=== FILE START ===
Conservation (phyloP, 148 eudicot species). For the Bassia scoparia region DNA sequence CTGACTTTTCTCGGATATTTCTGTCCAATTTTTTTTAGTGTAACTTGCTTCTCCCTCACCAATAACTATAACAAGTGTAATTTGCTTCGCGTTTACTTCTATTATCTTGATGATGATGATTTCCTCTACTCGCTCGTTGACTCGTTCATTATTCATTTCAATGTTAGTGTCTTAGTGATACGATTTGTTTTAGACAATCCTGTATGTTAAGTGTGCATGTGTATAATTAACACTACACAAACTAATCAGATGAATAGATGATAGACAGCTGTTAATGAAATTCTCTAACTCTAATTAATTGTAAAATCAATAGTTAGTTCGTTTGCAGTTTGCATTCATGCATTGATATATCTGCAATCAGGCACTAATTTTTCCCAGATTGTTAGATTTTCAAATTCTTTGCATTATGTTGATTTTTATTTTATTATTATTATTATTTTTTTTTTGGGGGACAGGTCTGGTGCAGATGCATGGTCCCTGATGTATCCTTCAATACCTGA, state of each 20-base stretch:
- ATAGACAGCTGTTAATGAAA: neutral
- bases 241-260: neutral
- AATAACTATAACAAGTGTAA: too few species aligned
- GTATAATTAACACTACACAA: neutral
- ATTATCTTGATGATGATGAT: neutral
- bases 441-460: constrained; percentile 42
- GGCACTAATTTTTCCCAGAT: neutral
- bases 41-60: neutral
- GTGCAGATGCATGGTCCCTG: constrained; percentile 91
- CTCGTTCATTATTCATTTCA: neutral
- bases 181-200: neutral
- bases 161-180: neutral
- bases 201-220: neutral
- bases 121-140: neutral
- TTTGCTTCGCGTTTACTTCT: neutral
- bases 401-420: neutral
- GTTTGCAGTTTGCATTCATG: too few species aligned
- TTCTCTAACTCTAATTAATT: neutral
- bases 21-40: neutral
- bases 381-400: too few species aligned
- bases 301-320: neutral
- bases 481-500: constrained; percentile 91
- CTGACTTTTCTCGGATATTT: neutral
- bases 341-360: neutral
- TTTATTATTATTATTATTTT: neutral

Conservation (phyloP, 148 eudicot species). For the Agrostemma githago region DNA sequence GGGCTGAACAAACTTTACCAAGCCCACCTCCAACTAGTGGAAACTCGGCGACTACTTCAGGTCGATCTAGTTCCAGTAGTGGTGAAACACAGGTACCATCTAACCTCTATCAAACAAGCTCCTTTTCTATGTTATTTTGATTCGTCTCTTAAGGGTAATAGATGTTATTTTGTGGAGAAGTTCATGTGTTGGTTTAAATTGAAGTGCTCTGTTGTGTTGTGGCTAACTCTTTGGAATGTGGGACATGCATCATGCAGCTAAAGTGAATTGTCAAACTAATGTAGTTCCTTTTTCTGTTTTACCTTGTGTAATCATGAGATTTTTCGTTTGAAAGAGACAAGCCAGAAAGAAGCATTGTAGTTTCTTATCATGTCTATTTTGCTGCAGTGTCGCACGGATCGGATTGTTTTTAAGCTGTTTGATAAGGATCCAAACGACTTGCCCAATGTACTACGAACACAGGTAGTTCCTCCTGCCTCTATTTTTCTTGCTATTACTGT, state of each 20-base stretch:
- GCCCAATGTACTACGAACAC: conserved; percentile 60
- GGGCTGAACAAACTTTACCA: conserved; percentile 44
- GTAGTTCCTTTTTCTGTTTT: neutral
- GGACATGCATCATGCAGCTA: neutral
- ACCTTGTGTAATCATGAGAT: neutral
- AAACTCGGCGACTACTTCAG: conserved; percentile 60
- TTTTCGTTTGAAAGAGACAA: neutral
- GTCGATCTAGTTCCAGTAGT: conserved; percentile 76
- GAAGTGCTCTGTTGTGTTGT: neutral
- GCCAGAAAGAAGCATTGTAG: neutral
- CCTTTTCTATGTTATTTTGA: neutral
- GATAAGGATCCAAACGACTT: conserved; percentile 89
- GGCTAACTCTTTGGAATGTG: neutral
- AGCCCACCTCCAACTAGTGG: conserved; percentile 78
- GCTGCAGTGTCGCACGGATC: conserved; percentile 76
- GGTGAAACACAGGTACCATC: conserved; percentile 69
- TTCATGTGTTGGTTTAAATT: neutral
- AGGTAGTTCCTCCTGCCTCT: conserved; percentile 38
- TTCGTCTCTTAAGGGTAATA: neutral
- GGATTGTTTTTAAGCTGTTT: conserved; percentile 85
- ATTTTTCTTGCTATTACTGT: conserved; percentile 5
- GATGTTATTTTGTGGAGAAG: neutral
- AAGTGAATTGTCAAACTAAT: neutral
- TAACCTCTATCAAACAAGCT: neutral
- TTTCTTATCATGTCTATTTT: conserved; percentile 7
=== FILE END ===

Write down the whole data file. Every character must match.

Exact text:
Conservation (phyloP, 148 eudicot species). For the Bassia scoparia region DNA sequence CTGACTTTTCTCGGATATTTCTGTCCAATTTTTTTTAGTGTAACTTGCTTCTCCCTCACCAATAACTATAACAAGTGTAATTTGCTTCGCGTTTACTTCTATTATCTTGATGATGATGATTTCCTCTACTCGCTCGTTGACTCGTTCATTATTCATTTCAATGTTAGTGTCTTAGTGATACGATTTGTTTTAGACAATCCTGTATGTTAAGTGTGCATGTGTATAATTAACACTACACAAACTAATCAGATGAATAGATGATAGACAGCTGTTAATGAAATTCTCTAACTCTAATTAATTGTAAAATCAATAGTTAGTTCGTTTGCAGTTTGCATTCATGCATTGATATATCTGCAATCAGGCACTAATTTTTCCCAGATTGTTAGATTTTCAAATTCTTTGCATTATGTTGATTTTTATTTTATTATTATTATTATTTTTTTTTTGGGGGACAGGTCTGGTGCAGATGCATGGTCCCTGATGTATCCTTCAATACCTGA, state of each 20-base stretch:
- ATAGACAGCTGTTAATGAAA: neutral
- bases 241-260: neutral
- AATAACTATAACAAGTGTAA: too few species aligned
- GTATAATTAACACTACACAA: neutral
- ATTATCTTGATGATGATGAT: neutral
- bases 441-460: constrained; percentile 42
- GGCACTAATTTTTCCCAGAT: neutral
- bases 41-60: neutral
- GTGCAGATGCATGGTCCCTG: constrained; percentile 91
- CTCGTTCATTATTCATTTCA: neutral
- bases 181-200: neutral
- bases 161-180: neutral
- bases 201-220: neutral
- bases 121-140: neutral
- TTTGCTTCGCGTTTACTTCT: neutral
- bases 401-420: neutral
- GTTTGCAGTTTGCATTCATG: too few species aligned
- TTCTCTAACTCTAATTAATT: neutral
- bases 21-40: neutral
- bases 381-400: too few species aligned
- bases 301-320: neutral
- bases 481-500: constrained; percentile 91
- CTGACTTTTCTCGGATATTT: neutral
- bases 341-360: neutral
- TTTATTATTATTATTATTTT: neutral

Conservation (phyloP, 148 eudicot species). For the Agrostemma githago region DNA sequence GGGCTGAACAAACTTTACCAAGCCCACCTCCAACTAGTGGAAACTCGGCGACTACTTCAGGTCGATCTAGTTCCAGTAGTGGTGAAACACAGGTACCATCTAACCTCTATCAAACAAGCTCCTTTTCTATGTTATTTTGATTCGTCTCTTAAGGGTAATAGATGTTATTTTGTGGAGAAGTTCATGTGTTGGTTTAAATTGAAGTGCTCTGTTGTGTTGTGGCTAACTCTTTGGAATGTGGGACATGCATCATGCAGCTAAAGTGAATTGTCAAACTAATGTAGTTCCTTTTTCTGTTTTACCTTGTGTAATCATGAGATTTTTCGTTTGAAAGAGACAAGCCAGAAAGAAGCATTGTAGTTTCTTATCATGTCTATTTTGCTGCAGTGTCGCACGGATCGGATTGTTTTTAAGCTGTTTGATAAGGATCCAAACGACTTGCCCAATGTACTACGAACACAGGTAGTTCCTCCTGCCTCTATTTTTCTTGCTATTACTGT, state of each 20-base stretch:
- GCCCAATGTACTACGAACAC: conserved; percentile 60
- GGGCTGAACAAACTTTACCA: conserved; percentile 44
- GTAGTTCCTTTTTCTGTTTT: neutral
- GGACATGCATCATGCAGCTA: neutral
- ACCTTGTGTAATCATGAGAT: neutral
- AAACTCGGCGACTACTTCAG: conserved; percentile 60
- TTTTCGTTTGAAAGAGACAA: neutral
- GTCGATCTAGTTCCAGTAGT: conserved; percentile 76
- GAAGTGCTCTGTTGTGTTGT: neutral
- GCCAGAAAGAAGCATTGTAG: neutral
- CCTTTTCTATGTTATTTTGA: neutral
- GATAAGGATCCAAACGACTT: conserved; percentile 89
- GGCTAACTCTTTGGAATGTG: neutral
- AGCCCACCTCCAACTAGTGG: conserved; percentile 78
- GCTGCAGTGTCGCACGGATC: conserved; percentile 76
- GGTGAAACACAGGTACCATC: conserved; percentile 69
- TTCATGTGTTGGTTTAAATT: neutral
- AGGTAGTTCCTCCTGCCTCT: conserved; percentile 38
- TTCGTCTCTTAAGGGTAATA: neutral
- GGATTGTTTTTAAGCTGTTT: conserved; percentile 85
- ATTTTTCTTGCTATTACTGT: conserved; percentile 5
- GATGTTATTTTGTGGAGAAG: neutral
- AAGTGAATTGTCAAACTAAT: neutral
- TAACCTCTATCAAACAAGCT: neutral
- TTTCTTATCATGTCTATTTT: conserved; percentile 7